New Data Reported From Trials of Drug Developed at Yale Pathology to Treat Rare, Often Fatal Neonatal Disorder
Clinical trial data from an enzyme-therapy drug developed at Yale Pathology to treat a rare and often fatal neonatal calcification disorder were recently reported. The drug, INZ-701, was designed and validated in the laboratory of Demetrios Braddock, MD, PhD, Associate Professor of Pathology at Yale School of Medicine.
Researchers Identify Stem Cell Source of Key Process in Female Reproduction
Each month during women’s reproductive years, the uterus sheds and regenerates the tissue lining its walls in preparation for a pregnancy or the next cycle. The process behind this age-old and essential part of human reproduction is not well understood. But recent research led by Yale pathologist Wang Min identifies stem cells and a gene that contribute to this monthly event.
Study explores new strategy to develop a malaria vaccine
A serum developed by Yale researchers reduces infection from malaria in mice, according to a new study. It works by attacking a protein in the saliva of the mosquitos infected with the malaria parasite rather than the parasite itself. If the novel approach proves effective in further studies, it could potentially be used to enhance existing malaria vaccines, the researchers said.
Researchers develop a novel RNA-based therapy to target West Nile Virus
A Yale-led research team developed a new RNA therapy, delivered through the nose, to treat mice infected with West Nile Virus. The innovative approach reduced the virus in the brain, allowing the immune system to destroy the virus and develop long-term protection against West Nile Virus disease, the researchers said.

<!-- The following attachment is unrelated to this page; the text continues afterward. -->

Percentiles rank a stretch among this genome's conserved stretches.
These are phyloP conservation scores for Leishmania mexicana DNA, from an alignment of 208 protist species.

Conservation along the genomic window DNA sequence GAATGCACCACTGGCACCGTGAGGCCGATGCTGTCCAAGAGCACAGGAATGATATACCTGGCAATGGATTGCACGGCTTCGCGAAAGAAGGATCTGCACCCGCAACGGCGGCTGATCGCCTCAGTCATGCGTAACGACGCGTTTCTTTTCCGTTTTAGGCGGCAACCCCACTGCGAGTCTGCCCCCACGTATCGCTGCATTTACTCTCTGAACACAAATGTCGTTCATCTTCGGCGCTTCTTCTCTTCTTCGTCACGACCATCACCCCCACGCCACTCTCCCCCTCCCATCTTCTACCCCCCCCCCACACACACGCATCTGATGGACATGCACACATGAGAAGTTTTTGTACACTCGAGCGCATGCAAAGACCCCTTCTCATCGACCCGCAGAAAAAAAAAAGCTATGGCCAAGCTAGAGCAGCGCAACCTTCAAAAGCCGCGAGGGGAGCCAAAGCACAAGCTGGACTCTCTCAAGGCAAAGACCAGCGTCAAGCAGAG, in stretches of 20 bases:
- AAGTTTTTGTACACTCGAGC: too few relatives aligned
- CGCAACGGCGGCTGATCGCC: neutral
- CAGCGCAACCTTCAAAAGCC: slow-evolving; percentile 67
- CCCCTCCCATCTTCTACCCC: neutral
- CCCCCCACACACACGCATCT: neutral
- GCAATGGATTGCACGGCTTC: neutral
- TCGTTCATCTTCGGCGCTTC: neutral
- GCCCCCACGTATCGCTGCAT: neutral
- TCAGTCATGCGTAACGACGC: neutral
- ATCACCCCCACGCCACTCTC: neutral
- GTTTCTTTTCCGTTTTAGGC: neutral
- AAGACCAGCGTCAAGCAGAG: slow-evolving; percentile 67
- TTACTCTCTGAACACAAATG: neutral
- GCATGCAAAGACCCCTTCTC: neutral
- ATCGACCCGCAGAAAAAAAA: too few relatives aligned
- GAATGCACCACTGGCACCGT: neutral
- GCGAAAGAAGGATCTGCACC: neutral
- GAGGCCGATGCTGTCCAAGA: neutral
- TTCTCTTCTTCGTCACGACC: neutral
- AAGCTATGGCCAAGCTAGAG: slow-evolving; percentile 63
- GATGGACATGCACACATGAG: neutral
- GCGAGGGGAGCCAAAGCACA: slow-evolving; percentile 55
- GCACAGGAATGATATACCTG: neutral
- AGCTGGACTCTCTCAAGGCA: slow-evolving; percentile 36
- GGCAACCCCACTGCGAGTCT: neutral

The enemy within: Gut bacteria drive autoimmune disease
Bacteria found in the small intestines of mice and humans can travel to other organs and trigger an autoimmune response, according to a new Yale study. The researchers also found that the autoimmune reaction can be suppressed with an antibiotic or vaccine designed to target the bacteria, they said.
New test shows when body is fighting a virus
A new test that measures RNA or protein molecules in human cells can accurately identify viral infection as a cause of respiratory symptoms, according to a Yale study published Dec. 21 in The Journal of Infectious Diseases. Performed with a simple nasal swab, the test could prove to be a quicker, cheaper way to diagnose respiratory viral illnesses than current methods, the researchers said.
Yale doctor creates new weapons to kill cancer
The battle against cancer is increasingly being fought on the genetic level, and Dr. Samuel Katz is aiding the body’s immune system by creating safer, more effective weapons. His research is focused on treating cancers of the blood, such as multiple myeloma, Hodgkin’s lymphoma and acute myeloid leukemia, but his technique could eventually be used against solid tumors as well, including cancers of the breast, ovary, pancreas and colon. Most gene therapy uses genetically modified DNA in the body’s T lymphocytes — a type of white blood cell that is an integral part of the body’s immune system — to find, attack and kill cancer cells.Source: New Haven Register